Plaintiff's Statutory Argument

 Plaintiff argues that the defendant's determination that she must spend down to the General Assistance level of need to become eligible for Medicaid as a "categorically needy" individual is contrary to the mandate of the federal statutory scheme.

 She argues as follows: her monthly SSA benefits total $195.40, but the monthly cost of her prescribed medications ($71.70 for September, 1974) reduces her available income to $123.70 to pay for all of her basic necessities -- food, clothing and shelter, etc. The defendant's determination that she must "spend down" to $147.00 before she is eligible for "white card" benefits in effect requires her to spend approximately $48.40 of her SSA income for prescription medications before she has reached the "level of need" at which General Assistance *fn10" recipients become eligible for "categorically needy" benefits. She points out that while disabled persons receiving SSI benefits plus the $20.00 monthly state supplement are automatically granted "categorically needy" benefits, giving them $166.00 to meet the costs of food, clothing, and shelter, she is left with only $147.00 per month for these same basic necessities. This disparity, she argues, is grossly unfair because the only difference between her "disabled" status for the purpose of qualification for Medicaid and the "disabled" status of SSI recipients is that she worked long enough to qualify for the insurance benefits under SSA, despite the fact that her medical needs are equally as compelling as those under SSI. In other words, she argues she would qualify for SSI, the state supplement and categorically needy benefits but for the fact that she has a 30-year work history spanning a period from 1933 to 1969. Accordingly, she contends that the state's decision to make the $20.00 payment to disabled persons under the SSI program has raised the "level of need" for "disabled persons" to $166.00 so that she should not be required to "spend down" below that level, i.e., to $147.00 as currently required, to become eligible for "white card" benefits.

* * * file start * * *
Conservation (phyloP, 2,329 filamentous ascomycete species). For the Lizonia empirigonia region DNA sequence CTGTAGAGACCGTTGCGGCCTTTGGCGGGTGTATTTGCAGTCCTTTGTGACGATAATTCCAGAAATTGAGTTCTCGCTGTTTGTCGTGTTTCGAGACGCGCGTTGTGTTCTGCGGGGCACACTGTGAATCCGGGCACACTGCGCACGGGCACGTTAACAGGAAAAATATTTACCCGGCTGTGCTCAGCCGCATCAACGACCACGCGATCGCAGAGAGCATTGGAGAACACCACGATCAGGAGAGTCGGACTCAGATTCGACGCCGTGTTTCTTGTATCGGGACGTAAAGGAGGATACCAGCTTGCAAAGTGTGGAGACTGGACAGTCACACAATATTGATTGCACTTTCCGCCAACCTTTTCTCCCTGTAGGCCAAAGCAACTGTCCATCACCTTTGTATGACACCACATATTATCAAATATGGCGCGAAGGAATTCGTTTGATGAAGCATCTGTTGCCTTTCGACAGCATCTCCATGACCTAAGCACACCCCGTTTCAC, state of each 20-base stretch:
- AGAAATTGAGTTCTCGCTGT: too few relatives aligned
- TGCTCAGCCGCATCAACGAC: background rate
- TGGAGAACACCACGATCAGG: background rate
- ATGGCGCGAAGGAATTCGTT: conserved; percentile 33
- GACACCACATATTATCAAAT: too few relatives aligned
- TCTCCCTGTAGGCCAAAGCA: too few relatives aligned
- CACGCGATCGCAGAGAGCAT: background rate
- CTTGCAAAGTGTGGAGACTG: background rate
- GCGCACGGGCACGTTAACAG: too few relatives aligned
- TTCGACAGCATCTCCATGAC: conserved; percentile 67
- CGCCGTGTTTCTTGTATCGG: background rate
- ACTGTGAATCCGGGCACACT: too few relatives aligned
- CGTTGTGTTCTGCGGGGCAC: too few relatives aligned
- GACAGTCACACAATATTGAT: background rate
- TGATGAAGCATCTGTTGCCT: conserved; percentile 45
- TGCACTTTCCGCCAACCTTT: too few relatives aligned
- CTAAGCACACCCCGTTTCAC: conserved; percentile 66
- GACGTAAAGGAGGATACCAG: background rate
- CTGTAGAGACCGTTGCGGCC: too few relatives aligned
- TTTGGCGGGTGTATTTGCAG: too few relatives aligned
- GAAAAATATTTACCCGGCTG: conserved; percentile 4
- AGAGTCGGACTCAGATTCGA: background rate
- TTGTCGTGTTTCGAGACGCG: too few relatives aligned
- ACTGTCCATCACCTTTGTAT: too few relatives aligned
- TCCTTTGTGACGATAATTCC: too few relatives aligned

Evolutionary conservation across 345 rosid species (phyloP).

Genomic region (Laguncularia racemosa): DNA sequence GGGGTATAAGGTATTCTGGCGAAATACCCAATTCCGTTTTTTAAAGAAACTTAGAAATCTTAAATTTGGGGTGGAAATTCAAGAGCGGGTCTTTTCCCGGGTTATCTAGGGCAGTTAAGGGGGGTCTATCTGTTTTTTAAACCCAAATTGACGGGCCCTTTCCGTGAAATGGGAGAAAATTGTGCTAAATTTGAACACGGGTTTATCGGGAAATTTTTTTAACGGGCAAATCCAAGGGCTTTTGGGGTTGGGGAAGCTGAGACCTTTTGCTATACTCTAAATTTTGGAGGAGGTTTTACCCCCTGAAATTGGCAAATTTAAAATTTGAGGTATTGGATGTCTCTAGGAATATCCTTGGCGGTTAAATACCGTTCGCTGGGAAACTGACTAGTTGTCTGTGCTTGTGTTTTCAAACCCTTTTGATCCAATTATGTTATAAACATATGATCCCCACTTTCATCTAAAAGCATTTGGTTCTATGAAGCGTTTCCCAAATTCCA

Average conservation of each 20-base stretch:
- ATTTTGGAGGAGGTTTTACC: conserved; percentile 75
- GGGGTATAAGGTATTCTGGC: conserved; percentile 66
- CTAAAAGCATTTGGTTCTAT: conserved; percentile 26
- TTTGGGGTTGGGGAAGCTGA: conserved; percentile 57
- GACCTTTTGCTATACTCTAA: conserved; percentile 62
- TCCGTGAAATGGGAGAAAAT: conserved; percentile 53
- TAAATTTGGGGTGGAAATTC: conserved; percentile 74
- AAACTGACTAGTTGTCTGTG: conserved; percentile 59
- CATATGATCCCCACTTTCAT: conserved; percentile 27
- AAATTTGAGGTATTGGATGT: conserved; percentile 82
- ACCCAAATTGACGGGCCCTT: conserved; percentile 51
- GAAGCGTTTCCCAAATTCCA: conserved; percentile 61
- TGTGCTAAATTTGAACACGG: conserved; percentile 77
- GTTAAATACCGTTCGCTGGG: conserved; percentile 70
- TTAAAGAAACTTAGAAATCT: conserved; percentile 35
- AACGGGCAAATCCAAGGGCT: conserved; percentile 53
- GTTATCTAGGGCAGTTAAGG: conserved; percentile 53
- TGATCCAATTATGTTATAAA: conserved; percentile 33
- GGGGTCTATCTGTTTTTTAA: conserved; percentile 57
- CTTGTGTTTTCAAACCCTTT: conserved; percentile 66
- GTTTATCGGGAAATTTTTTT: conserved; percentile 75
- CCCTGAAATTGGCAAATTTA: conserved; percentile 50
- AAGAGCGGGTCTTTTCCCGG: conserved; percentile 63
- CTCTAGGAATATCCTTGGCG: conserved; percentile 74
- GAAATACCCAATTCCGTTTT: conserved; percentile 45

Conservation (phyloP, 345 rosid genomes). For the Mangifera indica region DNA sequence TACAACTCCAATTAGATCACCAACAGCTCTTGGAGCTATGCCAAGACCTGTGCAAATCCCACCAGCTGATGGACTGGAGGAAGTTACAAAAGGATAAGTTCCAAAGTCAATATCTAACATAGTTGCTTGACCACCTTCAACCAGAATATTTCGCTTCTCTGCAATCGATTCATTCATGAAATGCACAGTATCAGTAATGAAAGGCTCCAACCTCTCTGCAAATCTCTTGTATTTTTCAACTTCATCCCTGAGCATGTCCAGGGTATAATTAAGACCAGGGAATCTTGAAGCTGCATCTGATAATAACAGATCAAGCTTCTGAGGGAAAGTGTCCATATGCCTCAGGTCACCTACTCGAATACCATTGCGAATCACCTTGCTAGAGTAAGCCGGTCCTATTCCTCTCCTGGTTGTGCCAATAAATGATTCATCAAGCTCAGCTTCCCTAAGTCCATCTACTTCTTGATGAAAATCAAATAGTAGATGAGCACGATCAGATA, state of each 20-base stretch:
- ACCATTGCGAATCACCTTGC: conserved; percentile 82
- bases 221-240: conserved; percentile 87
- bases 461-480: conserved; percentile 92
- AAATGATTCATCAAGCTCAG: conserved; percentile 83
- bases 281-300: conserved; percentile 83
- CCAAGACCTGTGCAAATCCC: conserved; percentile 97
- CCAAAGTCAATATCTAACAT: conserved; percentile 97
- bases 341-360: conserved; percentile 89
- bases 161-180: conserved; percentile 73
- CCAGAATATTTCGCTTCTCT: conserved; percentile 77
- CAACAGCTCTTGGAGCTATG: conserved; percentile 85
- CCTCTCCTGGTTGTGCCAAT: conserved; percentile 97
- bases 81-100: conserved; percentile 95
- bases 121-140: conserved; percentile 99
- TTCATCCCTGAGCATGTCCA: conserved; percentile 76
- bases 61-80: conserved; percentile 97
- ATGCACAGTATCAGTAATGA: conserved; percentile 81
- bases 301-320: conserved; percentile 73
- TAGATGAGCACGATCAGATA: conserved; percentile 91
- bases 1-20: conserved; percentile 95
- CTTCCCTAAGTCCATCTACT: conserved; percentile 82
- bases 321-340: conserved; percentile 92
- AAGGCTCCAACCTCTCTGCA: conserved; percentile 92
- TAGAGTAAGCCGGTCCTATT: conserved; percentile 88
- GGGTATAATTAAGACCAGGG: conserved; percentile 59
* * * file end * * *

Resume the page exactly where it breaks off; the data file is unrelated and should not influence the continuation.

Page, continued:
To support her argument that the federal scheme has been violated, plaintiff points to the pertinent federal legislation and regulations as well as a recent Pennsylvania case, Crammer v. Commonwealth, 449 Pa. 528, 296 A.2d 815 (1972). Specifically, she contends that Pennsylvania's option to include SSI recipients as "categorically needy", 62 P.S. § 441.1, and the concomitant decision to grant each SSI recipient a $20.00 state supplement, 62 P.S. § 432, has a two-fold effect. First, the state's "level of need" for "disabled" persons for purposes of Medicaid eligibility has been raised from $147.00 (the General Assistance "level of need") to $166.00. Second, for Medicaid purposes, she argues that 42 U.S.C. § 1396a(a)(17) and attendant regulations require that necessary medical expenses be deducted from plaintiff's income to determine the actual income available for necessities, and once these medical expenses are deducted, the mandate of 42 U.S.C. § 1396a(a)(10)(c)(i) and (ii) requires that she be treated as "categorically needy". Finally, plaintiff points out that the federal regulations require this result, specifically 45 CFR § 248.1(a)(1) which states: